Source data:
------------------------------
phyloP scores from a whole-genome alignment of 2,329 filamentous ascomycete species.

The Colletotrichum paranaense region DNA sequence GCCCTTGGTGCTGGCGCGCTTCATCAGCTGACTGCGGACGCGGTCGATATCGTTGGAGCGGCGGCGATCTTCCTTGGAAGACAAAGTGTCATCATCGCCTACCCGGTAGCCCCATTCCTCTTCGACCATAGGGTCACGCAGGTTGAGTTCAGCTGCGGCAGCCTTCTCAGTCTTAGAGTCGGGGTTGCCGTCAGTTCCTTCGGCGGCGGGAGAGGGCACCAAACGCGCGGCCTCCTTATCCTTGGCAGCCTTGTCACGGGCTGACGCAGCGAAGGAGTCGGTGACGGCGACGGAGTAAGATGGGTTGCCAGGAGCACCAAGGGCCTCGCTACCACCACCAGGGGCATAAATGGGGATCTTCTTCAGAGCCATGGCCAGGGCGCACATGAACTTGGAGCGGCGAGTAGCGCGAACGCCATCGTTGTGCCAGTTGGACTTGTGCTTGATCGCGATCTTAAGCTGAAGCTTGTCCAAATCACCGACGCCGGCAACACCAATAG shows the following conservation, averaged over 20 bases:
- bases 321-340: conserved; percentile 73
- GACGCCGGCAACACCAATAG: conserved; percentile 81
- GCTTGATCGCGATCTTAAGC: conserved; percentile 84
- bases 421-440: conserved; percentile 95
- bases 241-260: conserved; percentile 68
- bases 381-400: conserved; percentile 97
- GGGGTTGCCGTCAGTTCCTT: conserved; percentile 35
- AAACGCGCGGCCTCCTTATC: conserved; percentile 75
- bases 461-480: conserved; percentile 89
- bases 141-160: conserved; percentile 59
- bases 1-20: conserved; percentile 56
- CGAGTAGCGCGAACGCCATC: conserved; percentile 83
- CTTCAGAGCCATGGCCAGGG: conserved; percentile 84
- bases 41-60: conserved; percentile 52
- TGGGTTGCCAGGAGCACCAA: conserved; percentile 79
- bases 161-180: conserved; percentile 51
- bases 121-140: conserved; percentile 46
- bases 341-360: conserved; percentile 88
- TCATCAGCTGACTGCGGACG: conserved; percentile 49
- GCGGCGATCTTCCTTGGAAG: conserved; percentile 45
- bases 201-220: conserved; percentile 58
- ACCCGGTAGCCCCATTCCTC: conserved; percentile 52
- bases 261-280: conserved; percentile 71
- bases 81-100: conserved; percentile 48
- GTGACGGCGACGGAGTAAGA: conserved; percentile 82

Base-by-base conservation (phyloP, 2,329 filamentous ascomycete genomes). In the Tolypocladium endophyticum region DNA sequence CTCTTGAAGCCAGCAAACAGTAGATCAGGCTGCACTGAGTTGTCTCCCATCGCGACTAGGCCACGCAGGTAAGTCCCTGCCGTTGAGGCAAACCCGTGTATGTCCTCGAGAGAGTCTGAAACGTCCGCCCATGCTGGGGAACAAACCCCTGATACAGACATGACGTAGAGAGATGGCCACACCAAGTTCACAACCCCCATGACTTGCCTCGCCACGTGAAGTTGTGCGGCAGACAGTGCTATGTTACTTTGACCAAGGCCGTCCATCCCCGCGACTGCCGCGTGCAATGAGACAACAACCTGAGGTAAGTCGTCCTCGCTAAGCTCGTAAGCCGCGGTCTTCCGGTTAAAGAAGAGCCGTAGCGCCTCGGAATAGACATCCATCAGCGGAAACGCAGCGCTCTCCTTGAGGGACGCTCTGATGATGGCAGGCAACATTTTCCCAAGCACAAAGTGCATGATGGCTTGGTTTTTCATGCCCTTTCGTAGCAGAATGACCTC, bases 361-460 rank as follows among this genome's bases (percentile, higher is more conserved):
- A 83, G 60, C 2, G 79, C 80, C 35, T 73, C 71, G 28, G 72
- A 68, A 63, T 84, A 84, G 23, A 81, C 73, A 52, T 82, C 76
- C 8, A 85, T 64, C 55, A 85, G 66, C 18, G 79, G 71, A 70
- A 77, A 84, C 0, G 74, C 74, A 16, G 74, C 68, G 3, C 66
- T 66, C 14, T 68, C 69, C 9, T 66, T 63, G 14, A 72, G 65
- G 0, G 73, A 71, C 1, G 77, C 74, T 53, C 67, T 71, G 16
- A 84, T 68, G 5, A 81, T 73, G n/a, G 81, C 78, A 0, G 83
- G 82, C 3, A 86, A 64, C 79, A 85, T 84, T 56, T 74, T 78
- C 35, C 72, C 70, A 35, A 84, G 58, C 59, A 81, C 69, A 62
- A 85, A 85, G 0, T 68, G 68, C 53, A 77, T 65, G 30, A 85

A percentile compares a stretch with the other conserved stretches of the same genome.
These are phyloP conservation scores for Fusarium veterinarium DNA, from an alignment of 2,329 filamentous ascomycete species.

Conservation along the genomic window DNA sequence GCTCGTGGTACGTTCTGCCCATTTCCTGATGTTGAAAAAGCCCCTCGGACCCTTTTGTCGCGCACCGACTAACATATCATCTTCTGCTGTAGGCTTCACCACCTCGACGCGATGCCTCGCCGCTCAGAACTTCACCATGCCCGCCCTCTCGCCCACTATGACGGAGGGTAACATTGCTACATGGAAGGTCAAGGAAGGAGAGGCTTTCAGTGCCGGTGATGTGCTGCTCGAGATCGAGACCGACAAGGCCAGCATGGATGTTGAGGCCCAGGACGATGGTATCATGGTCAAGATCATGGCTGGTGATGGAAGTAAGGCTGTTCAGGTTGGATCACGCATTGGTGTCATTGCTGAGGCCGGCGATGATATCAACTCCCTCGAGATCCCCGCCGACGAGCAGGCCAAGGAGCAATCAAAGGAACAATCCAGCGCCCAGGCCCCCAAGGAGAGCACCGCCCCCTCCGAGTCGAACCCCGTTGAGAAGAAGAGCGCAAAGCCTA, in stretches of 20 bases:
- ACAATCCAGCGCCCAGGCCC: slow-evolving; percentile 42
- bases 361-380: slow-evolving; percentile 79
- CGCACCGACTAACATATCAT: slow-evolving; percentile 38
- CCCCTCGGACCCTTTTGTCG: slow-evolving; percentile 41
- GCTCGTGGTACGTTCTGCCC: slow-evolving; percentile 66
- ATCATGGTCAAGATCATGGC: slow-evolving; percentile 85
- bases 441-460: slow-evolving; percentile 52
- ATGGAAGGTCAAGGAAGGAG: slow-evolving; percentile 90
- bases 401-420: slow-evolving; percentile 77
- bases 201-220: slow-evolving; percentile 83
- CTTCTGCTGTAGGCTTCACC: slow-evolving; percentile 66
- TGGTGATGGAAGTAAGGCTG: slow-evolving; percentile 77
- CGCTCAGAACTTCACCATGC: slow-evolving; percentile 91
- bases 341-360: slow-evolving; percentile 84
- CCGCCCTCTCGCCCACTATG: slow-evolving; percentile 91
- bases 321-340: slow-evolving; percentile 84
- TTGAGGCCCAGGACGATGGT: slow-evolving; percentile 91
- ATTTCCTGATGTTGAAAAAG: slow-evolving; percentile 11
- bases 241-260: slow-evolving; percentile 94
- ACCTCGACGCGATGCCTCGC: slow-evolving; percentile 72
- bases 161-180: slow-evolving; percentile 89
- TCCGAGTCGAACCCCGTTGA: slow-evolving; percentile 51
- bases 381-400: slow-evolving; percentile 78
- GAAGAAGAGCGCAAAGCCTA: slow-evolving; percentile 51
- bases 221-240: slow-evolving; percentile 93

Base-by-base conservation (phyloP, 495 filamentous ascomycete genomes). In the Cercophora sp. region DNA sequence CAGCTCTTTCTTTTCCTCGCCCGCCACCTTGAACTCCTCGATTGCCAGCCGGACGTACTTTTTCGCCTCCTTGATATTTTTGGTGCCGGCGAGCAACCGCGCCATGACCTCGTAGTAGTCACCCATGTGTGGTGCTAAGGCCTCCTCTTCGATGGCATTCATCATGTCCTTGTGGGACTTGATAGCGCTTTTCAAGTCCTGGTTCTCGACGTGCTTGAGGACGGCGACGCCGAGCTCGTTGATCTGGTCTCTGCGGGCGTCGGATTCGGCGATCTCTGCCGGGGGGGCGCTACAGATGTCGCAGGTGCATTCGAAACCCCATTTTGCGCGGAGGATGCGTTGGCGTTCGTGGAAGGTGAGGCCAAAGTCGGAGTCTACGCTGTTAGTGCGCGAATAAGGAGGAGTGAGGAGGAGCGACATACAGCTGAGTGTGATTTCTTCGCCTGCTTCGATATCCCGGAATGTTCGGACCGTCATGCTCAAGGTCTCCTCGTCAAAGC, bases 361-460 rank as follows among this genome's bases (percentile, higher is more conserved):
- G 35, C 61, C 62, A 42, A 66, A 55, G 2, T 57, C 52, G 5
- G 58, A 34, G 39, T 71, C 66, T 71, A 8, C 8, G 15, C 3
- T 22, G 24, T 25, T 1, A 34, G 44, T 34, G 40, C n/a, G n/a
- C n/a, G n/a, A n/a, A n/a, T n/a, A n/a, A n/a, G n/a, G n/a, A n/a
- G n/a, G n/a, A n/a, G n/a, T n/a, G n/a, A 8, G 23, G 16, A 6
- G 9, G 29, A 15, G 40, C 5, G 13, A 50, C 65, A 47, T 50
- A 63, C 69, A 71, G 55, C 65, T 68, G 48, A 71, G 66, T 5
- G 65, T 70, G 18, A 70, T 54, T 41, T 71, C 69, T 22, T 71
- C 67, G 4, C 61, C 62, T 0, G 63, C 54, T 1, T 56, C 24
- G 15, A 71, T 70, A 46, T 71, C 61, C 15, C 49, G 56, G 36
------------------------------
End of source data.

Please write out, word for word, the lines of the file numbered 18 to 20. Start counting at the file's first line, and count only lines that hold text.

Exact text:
- bases 161-180: conserved; percentile 51
- bases 121-140: conserved; percentile 46
- bases 341-360: conserved; percentile 88